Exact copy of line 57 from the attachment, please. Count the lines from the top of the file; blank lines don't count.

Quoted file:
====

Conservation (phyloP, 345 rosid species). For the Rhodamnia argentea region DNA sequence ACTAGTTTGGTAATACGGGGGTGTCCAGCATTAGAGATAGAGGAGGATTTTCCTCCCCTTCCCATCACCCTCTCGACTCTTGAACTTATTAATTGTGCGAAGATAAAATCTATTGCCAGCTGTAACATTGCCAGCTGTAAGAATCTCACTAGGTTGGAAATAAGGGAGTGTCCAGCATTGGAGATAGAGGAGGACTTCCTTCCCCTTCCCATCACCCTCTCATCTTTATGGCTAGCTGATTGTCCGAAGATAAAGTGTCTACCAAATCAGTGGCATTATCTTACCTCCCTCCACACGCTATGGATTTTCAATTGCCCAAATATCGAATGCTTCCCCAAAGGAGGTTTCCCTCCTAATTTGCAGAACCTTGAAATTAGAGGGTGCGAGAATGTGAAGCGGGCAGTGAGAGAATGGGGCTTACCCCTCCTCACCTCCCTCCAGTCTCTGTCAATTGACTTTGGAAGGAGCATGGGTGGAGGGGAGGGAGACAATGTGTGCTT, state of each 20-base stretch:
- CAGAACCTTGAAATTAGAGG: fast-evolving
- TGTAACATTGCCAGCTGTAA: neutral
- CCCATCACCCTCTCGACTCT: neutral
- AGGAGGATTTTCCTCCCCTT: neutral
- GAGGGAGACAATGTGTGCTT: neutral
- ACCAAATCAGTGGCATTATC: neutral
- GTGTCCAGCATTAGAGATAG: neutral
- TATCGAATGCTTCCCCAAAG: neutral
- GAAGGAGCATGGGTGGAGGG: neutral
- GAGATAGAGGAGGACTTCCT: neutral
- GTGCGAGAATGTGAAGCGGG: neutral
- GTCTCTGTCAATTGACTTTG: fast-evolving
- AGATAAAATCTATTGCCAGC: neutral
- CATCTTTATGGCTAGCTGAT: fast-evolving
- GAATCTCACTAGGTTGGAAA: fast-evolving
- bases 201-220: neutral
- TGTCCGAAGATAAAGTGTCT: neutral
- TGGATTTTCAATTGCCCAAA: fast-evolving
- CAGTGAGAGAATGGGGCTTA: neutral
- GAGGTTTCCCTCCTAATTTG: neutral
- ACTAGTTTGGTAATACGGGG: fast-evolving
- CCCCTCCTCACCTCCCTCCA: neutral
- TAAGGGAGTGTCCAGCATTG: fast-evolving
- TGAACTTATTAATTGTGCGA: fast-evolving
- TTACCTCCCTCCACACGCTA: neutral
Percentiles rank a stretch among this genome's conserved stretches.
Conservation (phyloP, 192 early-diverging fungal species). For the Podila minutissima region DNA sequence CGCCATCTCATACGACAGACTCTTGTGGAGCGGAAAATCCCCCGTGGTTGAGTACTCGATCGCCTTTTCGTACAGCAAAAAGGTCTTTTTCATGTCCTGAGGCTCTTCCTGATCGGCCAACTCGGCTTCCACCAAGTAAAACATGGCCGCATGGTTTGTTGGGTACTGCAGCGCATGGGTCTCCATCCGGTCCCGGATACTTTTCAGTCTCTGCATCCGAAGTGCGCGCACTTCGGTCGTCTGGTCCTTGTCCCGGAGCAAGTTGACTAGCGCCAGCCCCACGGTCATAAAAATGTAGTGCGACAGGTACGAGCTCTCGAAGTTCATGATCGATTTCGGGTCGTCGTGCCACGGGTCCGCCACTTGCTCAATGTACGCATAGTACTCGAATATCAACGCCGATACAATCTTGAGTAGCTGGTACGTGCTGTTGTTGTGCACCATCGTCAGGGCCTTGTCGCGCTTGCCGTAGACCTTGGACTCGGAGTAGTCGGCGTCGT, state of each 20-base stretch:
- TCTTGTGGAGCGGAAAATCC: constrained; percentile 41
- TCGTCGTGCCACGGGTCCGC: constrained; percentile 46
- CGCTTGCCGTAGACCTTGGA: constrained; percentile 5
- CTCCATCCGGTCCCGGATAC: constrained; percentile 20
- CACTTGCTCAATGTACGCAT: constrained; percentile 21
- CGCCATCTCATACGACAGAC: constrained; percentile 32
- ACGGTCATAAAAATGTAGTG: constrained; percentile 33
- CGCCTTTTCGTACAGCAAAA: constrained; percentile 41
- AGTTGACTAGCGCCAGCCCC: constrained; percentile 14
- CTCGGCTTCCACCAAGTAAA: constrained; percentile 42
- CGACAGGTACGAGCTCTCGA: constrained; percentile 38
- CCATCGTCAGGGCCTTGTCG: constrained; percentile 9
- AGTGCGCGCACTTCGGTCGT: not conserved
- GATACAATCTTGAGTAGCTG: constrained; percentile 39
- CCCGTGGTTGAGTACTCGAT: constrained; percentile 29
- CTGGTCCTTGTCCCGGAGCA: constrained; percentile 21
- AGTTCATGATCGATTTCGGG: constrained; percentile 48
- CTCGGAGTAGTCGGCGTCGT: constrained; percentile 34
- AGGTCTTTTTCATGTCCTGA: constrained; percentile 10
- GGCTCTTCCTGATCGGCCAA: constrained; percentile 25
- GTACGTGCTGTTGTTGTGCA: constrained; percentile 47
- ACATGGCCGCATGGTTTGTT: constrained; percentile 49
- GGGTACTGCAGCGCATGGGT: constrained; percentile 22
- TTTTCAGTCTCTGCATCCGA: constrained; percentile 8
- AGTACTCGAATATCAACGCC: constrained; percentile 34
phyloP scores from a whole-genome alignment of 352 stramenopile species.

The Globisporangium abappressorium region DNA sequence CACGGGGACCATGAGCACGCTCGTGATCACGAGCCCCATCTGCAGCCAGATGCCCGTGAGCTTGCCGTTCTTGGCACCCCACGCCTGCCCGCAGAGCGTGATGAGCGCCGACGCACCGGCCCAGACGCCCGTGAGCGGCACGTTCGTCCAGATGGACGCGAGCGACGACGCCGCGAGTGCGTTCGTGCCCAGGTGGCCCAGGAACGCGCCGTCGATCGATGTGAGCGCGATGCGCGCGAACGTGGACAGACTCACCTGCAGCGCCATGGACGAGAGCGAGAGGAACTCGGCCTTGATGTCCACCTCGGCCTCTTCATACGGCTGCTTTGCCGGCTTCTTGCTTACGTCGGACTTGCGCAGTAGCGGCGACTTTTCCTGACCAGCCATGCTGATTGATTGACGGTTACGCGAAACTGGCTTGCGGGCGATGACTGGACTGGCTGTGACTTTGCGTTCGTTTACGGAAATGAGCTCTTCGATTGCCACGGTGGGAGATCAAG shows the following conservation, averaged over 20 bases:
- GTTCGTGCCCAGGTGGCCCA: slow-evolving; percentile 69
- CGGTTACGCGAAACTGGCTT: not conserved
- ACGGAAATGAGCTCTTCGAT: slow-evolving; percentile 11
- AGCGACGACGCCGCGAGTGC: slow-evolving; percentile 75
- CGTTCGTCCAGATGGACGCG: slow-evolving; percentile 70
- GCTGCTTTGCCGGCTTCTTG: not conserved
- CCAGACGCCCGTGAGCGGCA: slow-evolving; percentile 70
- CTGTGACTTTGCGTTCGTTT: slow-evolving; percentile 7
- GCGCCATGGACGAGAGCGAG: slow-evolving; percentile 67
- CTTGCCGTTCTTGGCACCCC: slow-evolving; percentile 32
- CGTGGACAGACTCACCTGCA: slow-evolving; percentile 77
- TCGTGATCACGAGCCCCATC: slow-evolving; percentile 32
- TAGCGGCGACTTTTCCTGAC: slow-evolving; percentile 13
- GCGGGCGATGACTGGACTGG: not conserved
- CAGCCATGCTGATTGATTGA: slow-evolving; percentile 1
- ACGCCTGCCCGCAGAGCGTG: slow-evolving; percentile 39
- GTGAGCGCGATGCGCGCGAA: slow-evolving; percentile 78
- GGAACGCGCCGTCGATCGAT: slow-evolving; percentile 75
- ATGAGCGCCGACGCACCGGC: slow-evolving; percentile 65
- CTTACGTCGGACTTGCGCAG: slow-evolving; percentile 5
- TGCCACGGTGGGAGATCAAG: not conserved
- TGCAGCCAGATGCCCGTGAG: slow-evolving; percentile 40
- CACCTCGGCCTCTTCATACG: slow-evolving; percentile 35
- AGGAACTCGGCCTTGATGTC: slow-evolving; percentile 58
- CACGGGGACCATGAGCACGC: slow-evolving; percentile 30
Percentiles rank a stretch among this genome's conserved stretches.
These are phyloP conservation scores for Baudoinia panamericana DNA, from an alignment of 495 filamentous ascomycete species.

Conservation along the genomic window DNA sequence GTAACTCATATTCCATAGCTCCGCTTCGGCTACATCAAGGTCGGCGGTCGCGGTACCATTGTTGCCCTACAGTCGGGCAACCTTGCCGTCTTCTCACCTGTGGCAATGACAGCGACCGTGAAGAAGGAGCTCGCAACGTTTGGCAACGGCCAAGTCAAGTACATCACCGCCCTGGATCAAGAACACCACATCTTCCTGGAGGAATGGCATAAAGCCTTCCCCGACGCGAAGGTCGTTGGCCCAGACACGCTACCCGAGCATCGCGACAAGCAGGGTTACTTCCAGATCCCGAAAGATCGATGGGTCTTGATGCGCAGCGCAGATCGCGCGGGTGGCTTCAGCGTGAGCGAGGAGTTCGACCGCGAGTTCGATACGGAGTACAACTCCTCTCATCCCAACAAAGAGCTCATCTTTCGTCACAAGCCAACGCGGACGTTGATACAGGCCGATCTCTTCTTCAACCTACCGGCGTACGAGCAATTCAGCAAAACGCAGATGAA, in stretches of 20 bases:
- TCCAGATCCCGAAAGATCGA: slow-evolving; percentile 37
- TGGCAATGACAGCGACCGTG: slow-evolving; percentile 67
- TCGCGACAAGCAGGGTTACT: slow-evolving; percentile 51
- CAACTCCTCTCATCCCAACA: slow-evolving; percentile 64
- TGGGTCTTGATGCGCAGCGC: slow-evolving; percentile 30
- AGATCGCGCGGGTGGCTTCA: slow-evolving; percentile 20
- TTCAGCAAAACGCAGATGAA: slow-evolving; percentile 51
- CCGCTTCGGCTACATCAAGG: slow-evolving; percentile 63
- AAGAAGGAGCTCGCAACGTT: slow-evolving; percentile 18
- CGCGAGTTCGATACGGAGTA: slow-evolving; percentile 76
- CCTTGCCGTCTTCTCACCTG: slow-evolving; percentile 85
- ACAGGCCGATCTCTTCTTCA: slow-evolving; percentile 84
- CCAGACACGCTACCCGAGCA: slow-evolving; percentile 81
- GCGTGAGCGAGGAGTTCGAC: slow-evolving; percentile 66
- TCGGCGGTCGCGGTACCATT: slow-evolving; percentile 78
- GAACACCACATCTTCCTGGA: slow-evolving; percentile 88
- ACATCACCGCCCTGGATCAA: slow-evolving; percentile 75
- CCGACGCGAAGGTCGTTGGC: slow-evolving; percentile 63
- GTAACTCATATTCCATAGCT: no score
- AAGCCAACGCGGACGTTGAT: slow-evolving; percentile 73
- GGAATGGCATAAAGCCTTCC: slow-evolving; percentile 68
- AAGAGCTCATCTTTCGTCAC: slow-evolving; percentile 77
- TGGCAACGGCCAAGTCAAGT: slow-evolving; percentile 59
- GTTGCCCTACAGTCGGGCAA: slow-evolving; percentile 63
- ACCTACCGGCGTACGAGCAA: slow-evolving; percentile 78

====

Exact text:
- CGGTTACGCGAAACTGGCTT: not conserved